Library of Congress

Teachers

The Library of Congress > Teachers > Classroom Materials > Presentations and Activities > Timeline
Timeline Home Page
home
The American Revolution
Creating a Continental Army
The Continental Congress Grants Washington Greater Powers, December 27, 1776

The victory of the Continental Army at Trenton, New Jersey, on Christmas night 1776 provided Washington with important prestige. He was now in a better position to use the powers Congress had already granted him as well as the power it would grant him in the following resolution. In response to this resolution, Lord George Germaine said in a speech to the House of Commons that the Continental Congress had made Washington the "dictator of America." What powers did Congress bestow on Washington? Why did Congress bestow these powers? How could Lord Germaine have seen these as "dictatorial powers"?

View the original document from the Journals of the Continental Congress in A Century of Lawmaking for a New Nation. Use your browser's Back Button to return to this point.


The committee on the state of the army, brought in their report, which was taken into consideration; Whereupon,

Resolved, That a brigadier general of artillery be appointed; and, the ballots being taken, Colonel Henry Knox was elected.

Resolved, That General Washington be empowered to use every endeavour, by giving bounties and otherwise, to prevail upon the troops, whose time of inlistment shall expire at the end of the month, to stay with the army so long after that period, as its situation shall render their stay necessary:

That the new levies in Virginia, Maryland, the Delaware state, Pensylvania, and New Jersey, be ordered to march by companies, and parts of companies, as fast as they shall be raised, and join the army under General Washington, with the utmost despatch:

That the foregoing resolution be transmitted by the president to the executive powers of the states before mentioned, who are requested to carry it into execution; to appoint commissaries to precede the troops, and procure provision for them on their march; and that they be empowered to draw money for this purpose from the nearest continental pay master . . .

That General Washington be requested to fix upon that system of promotion in the continental army, which, in his opinion, and that of the general officers with him, will produce most general satisfaction; that it be suggested to him, whether a promotion of field officers in the colonial line, and of captains and subalterns in the regimental line, would not be the most proper. . .

The unjust, but determined, purpose of the British court to enslave these free states, obvious through every delusive insinuation to the contrary, having placed things in such a situation, that the very existence of civil liberty now depends on the right execution of military powers, and the vigorous, decisive conduct of these, being impossible to distant, numerous, and deliberative bodies:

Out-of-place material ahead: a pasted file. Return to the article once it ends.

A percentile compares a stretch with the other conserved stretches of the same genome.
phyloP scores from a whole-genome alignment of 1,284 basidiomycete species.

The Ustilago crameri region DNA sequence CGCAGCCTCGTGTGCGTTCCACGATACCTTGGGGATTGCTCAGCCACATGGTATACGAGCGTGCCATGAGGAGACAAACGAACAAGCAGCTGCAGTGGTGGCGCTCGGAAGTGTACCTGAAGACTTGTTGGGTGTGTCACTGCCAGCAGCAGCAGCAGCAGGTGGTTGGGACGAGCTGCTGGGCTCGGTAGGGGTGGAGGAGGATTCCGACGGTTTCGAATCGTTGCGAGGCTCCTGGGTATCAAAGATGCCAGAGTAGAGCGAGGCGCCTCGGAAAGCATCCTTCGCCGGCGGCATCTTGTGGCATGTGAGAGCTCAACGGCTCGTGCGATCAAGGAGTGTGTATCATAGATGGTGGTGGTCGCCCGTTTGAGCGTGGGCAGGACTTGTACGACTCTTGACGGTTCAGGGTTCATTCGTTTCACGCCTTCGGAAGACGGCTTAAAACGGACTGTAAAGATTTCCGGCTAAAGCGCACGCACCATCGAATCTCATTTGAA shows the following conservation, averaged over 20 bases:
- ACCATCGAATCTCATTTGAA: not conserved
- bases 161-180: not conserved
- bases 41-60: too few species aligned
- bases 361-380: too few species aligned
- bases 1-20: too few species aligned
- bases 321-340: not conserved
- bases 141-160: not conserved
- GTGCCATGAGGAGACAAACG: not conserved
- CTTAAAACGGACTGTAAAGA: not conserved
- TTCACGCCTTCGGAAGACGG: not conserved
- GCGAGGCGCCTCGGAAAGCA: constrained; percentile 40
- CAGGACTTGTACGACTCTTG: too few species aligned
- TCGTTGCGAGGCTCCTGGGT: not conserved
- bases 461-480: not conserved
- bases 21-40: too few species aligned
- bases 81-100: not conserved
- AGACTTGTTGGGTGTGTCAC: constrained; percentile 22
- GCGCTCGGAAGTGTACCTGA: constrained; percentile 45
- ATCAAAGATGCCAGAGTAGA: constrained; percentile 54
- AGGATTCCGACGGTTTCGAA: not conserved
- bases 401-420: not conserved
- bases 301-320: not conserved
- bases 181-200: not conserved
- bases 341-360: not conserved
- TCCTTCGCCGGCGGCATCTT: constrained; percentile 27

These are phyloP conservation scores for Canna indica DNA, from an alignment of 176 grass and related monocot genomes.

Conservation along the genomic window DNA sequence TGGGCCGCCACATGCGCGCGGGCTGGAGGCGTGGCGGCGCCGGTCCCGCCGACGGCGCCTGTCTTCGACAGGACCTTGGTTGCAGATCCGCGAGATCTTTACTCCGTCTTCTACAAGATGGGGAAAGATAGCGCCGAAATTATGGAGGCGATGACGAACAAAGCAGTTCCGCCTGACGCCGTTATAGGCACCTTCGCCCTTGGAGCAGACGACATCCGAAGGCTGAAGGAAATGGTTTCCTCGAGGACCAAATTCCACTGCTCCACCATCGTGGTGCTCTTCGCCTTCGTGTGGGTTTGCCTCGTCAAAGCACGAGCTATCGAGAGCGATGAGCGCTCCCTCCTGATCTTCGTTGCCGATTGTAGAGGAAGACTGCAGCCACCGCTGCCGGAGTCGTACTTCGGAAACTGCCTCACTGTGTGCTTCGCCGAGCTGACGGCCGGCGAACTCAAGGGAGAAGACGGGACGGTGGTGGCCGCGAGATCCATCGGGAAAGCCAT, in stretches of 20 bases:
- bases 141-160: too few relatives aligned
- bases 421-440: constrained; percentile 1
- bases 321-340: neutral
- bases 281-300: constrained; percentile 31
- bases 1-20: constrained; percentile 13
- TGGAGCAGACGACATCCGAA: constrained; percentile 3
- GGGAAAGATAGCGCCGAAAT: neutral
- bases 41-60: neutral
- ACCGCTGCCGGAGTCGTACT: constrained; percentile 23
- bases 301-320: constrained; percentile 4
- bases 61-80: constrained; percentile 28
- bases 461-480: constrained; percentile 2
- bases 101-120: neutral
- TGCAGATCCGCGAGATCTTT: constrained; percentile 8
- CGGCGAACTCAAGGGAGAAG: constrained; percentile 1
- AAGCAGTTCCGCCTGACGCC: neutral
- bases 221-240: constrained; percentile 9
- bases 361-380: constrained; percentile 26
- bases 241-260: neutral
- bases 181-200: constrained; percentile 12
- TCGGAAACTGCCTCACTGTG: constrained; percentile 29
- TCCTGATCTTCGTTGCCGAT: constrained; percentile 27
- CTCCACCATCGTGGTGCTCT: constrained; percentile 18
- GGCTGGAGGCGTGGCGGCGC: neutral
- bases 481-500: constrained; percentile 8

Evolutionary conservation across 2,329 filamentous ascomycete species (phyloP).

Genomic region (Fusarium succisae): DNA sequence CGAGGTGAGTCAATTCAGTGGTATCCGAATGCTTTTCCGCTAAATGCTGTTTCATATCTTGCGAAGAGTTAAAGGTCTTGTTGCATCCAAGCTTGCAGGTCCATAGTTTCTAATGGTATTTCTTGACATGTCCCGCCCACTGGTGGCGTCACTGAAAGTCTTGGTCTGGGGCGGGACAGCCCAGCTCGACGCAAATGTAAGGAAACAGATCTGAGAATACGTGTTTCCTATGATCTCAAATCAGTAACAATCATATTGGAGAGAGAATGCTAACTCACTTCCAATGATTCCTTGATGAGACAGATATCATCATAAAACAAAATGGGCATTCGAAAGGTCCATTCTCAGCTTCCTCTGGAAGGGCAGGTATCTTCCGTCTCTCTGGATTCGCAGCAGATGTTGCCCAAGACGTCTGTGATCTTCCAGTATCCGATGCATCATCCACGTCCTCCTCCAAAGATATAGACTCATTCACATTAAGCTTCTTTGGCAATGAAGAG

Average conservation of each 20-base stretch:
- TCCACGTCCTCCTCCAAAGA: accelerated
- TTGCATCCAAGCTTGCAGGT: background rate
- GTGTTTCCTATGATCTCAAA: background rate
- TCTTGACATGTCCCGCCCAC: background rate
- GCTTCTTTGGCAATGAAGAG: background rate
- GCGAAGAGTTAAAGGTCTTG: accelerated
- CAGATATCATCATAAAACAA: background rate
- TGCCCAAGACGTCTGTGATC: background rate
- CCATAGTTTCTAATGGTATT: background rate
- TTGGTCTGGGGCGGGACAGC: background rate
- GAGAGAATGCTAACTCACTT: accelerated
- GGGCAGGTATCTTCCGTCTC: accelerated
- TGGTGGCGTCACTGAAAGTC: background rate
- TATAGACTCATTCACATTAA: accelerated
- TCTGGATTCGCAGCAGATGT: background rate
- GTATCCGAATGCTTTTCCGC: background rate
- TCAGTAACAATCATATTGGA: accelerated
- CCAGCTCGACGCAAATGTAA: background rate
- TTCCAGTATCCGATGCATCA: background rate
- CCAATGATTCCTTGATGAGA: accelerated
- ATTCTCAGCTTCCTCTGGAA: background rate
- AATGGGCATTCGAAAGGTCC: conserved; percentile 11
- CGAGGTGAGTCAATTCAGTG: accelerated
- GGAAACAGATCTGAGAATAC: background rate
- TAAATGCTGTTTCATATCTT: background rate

This Congress, having maturely considered the present crisis; and having perfect reliance on the wisdom, vigour, and uprightness of General Washington, do, hereby,

Resolved, That General Washington shall be, and he is hereby, vested with full, ample, and complete powers to raise and collect together, in the most speedy and effectual manner, from any or all of these United States, 16 batallions of infantry, in addition to those already voted by Congress; to appoint officers for the said batallions; to raise, officer, and equip three thousand light horse; three regiments of artillery, and a corps of engineers, and to establish their pay; to apply to any of the states for such aid of the militia as he shall judge necessary; to form such magazines of provisions, and in such places, as he shall think proper; to displace and appoint all officers under the rank of brigadier general, and to fill up all vacancies in every other department in the American armies; to take, wherever he may be, whatever he may want for the use of the army, if the inhabitants will not sell it, allowing a reasonable price for the same; to arrest and confine persons who refuse to take the continental currency, or are otherwise disaffected to the American cause; and return to the states of which they are citizens, their names, and the nature of their offences, together with the witnesses to prove them:

That the foregoing powers be vested in General Washington, for and during the term of six months from the date hereof, unless sooner determined by Congress.

Resolved, That the council of safety of Pensylvania be requested to take the most vigorous and speedy measures for punishing all such as shall refuse continental currency; and that the General be directed to give all necessary aid to the council of safety, for carrying their measures on this subject into effectual execution.
top of page


View the original document from the Journals of the Continental Congress in A Century of Lawmaking for a New Nation. Use your browser's Back Button to return to this point.